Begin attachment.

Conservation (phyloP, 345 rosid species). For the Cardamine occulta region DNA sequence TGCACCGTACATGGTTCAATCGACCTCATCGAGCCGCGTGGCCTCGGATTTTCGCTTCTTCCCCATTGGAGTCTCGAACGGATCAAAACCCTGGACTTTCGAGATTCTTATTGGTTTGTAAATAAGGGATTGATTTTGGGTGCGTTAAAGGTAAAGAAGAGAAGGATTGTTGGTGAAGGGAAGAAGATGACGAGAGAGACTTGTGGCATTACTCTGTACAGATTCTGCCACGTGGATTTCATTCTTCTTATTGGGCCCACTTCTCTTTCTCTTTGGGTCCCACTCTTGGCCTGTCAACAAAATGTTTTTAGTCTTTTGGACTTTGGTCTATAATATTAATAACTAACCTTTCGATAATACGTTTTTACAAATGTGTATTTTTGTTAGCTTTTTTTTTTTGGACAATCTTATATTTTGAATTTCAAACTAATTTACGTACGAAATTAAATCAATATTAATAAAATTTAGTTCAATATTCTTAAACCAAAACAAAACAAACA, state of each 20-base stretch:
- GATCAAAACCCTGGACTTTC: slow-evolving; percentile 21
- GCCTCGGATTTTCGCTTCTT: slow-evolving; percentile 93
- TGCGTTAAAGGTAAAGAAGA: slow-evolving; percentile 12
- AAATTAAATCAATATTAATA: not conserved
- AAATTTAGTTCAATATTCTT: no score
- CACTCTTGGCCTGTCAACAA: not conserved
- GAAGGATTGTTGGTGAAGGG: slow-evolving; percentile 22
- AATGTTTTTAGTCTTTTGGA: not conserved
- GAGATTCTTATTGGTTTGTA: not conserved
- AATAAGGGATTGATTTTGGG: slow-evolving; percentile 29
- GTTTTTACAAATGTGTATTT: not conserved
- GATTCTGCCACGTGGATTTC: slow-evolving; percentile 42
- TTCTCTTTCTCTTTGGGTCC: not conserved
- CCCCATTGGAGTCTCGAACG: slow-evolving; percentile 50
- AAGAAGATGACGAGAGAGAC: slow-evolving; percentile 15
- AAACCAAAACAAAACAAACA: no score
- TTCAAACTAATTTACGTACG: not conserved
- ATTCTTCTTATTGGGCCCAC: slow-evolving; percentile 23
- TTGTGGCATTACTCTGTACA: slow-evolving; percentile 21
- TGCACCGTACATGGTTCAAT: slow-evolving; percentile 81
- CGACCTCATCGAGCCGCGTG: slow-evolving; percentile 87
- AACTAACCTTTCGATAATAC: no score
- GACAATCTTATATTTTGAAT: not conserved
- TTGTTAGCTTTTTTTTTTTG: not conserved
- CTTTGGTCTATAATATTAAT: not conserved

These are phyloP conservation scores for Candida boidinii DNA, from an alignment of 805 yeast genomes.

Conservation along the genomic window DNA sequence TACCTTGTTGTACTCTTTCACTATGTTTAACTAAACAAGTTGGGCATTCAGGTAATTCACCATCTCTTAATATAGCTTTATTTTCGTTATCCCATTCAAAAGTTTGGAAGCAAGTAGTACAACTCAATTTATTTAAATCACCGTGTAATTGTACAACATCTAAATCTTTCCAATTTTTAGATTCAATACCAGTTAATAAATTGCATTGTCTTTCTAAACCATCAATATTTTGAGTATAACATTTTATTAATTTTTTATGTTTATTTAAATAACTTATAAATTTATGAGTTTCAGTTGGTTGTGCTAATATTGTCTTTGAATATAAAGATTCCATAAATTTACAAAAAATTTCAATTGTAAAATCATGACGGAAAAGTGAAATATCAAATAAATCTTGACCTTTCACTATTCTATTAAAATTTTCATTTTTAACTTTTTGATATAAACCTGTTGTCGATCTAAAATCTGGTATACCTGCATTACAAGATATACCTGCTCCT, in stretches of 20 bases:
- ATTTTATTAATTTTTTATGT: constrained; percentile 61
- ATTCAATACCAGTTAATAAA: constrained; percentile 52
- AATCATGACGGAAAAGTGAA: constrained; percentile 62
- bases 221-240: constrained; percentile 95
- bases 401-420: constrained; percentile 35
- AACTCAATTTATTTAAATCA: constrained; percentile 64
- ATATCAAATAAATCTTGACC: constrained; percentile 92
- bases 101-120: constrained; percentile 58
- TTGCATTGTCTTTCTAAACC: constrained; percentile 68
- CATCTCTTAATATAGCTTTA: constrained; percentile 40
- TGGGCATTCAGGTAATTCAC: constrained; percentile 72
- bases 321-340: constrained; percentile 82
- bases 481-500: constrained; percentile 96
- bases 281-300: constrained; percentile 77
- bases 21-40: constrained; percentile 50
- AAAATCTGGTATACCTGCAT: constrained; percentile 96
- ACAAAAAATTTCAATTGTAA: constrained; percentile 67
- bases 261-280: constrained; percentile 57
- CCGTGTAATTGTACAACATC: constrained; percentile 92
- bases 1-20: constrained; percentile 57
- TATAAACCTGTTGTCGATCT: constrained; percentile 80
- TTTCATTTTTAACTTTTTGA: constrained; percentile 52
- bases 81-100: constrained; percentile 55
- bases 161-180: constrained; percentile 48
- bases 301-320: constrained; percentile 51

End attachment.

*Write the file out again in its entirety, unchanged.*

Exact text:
Conservation (phyloP, 345 rosid species). For the Cardamine occulta region DNA sequence TGCACCGTACATGGTTCAATCGACCTCATCGAGCCGCGTGGCCTCGGATTTTCGCTTCTTCCCCATTGGAGTCTCGAACGGATCAAAACCCTGGACTTTCGAGATTCTTATTGGTTTGTAAATAAGGGATTGATTTTGGGTGCGTTAAAGGTAAAGAAGAGAAGGATTGTTGGTGAAGGGAAGAAGATGACGAGAGAGACTTGTGGCATTACTCTGTACAGATTCTGCCACGTGGATTTCATTCTTCTTATTGGGCCCACTTCTCTTTCTCTTTGGGTCCCACTCTTGGCCTGTCAACAAAATGTTTTTAGTCTTTTGGACTTTGGTCTATAATATTAATAACTAACCTTTCGATAATACGTTTTTACAAATGTGTATTTTTGTTAGCTTTTTTTTTTTGGACAATCTTATATTTTGAATTTCAAACTAATTTACGTACGAAATTAAATCAATATTAATAAAATTTAGTTCAATATTCTTAAACCAAAACAAAACAAACA, state of each 20-base stretch:
- GATCAAAACCCTGGACTTTC: slow-evolving; percentile 21
- GCCTCGGATTTTCGCTTCTT: slow-evolving; percentile 93
- TGCGTTAAAGGTAAAGAAGA: slow-evolving; percentile 12
- AAATTAAATCAATATTAATA: not conserved
- AAATTTAGTTCAATATTCTT: no score
- CACTCTTGGCCTGTCAACAA: not conserved
- GAAGGATTGTTGGTGAAGGG: slow-evolving; percentile 22
- AATGTTTTTAGTCTTTTGGA: not conserved
- GAGATTCTTATTGGTTTGTA: not conserved
- AATAAGGGATTGATTTTGGG: slow-evolving; percentile 29
- GTTTTTACAAATGTGTATTT: not conserved
- GATTCTGCCACGTGGATTTC: slow-evolving; percentile 42
- TTCTCTTTCTCTTTGGGTCC: not conserved
- CCCCATTGGAGTCTCGAACG: slow-evolving; percentile 50
- AAGAAGATGACGAGAGAGAC: slow-evolving; percentile 15
- AAACCAAAACAAAACAAACA: no score
- TTCAAACTAATTTACGTACG: not conserved
- ATTCTTCTTATTGGGCCCAC: slow-evolving; percentile 23
- TTGTGGCATTACTCTGTACA: slow-evolving; percentile 21
- TGCACCGTACATGGTTCAAT: slow-evolving; percentile 81
- CGACCTCATCGAGCCGCGTG: slow-evolving; percentile 87
- AACTAACCTTTCGATAATAC: no score
- GACAATCTTATATTTTGAAT: not conserved
- TTGTTAGCTTTTTTTTTTTG: not conserved
- CTTTGGTCTATAATATTAAT: not conserved

These are phyloP conservation scores for Candida boidinii DNA, from an alignment of 805 yeast genomes.

Conservation along the genomic window DNA sequence TACCTTGTTGTACTCTTTCACTATGTTTAACTAAACAAGTTGGGCATTCAGGTAATTCACCATCTCTTAATATAGCTTTATTTTCGTTATCCCATTCAAAAGTTTGGAAGCAAGTAGTACAACTCAATTTATTTAAATCACCGTGTAATTGTACAACATCTAAATCTTTCCAATTTTTAGATTCAATACCAGTTAATAAATTGCATTGTCTTTCTAAACCATCAATATTTTGAGTATAACATTTTATTAATTTTTTATGTTTATTTAAATAACTTATAAATTTATGAGTTTCAGTTGGTTGTGCTAATATTGTCTTTGAATATAAAGATTCCATAAATTTACAAAAAATTTCAATTGTAAAATCATGACGGAAAAGTGAAATATCAAATAAATCTTGACCTTTCACTATTCTATTAAAATTTTCATTTTTAACTTTTTGATATAAACCTGTTGTCGATCTAAAATCTGGTATACCTGCATTACAAGATATACCTGCTCCT, in stretches of 20 bases:
- ATTTTATTAATTTTTTATGT: constrained; percentile 61
- ATTCAATACCAGTTAATAAA: constrained; percentile 52
- AATCATGACGGAAAAGTGAA: constrained; percentile 62
- bases 221-240: constrained; percentile 95
- bases 401-420: constrained; percentile 35
- AACTCAATTTATTTAAATCA: constrained; percentile 64
- ATATCAAATAAATCTTGACC: constrained; percentile 92
- bases 101-120: constrained; percentile 58
- TTGCATTGTCTTTCTAAACC: constrained; percentile 68
- CATCTCTTAATATAGCTTTA: constrained; percentile 40
- TGGGCATTCAGGTAATTCAC: constrained; percentile 72
- bases 321-340: constrained; percentile 82
- bases 481-500: constrained; percentile 96
- bases 281-300: constrained; percentile 77
- bases 21-40: constrained; percentile 50
- AAAATCTGGTATACCTGCAT: constrained; percentile 96
- ACAAAAAATTTCAATTGTAA: constrained; percentile 67
- bases 261-280: constrained; percentile 57
- CCGTGTAATTGTACAACATC: constrained; percentile 92
- bases 1-20: constrained; percentile 57
- TATAAACCTGTTGTCGATCT: constrained; percentile 80
- TTTCATTTTTAACTTTTTGA: constrained; percentile 52
- bases 81-100: constrained; percentile 55
- bases 161-180: constrained; percentile 48
- bases 301-320: constrained; percentile 51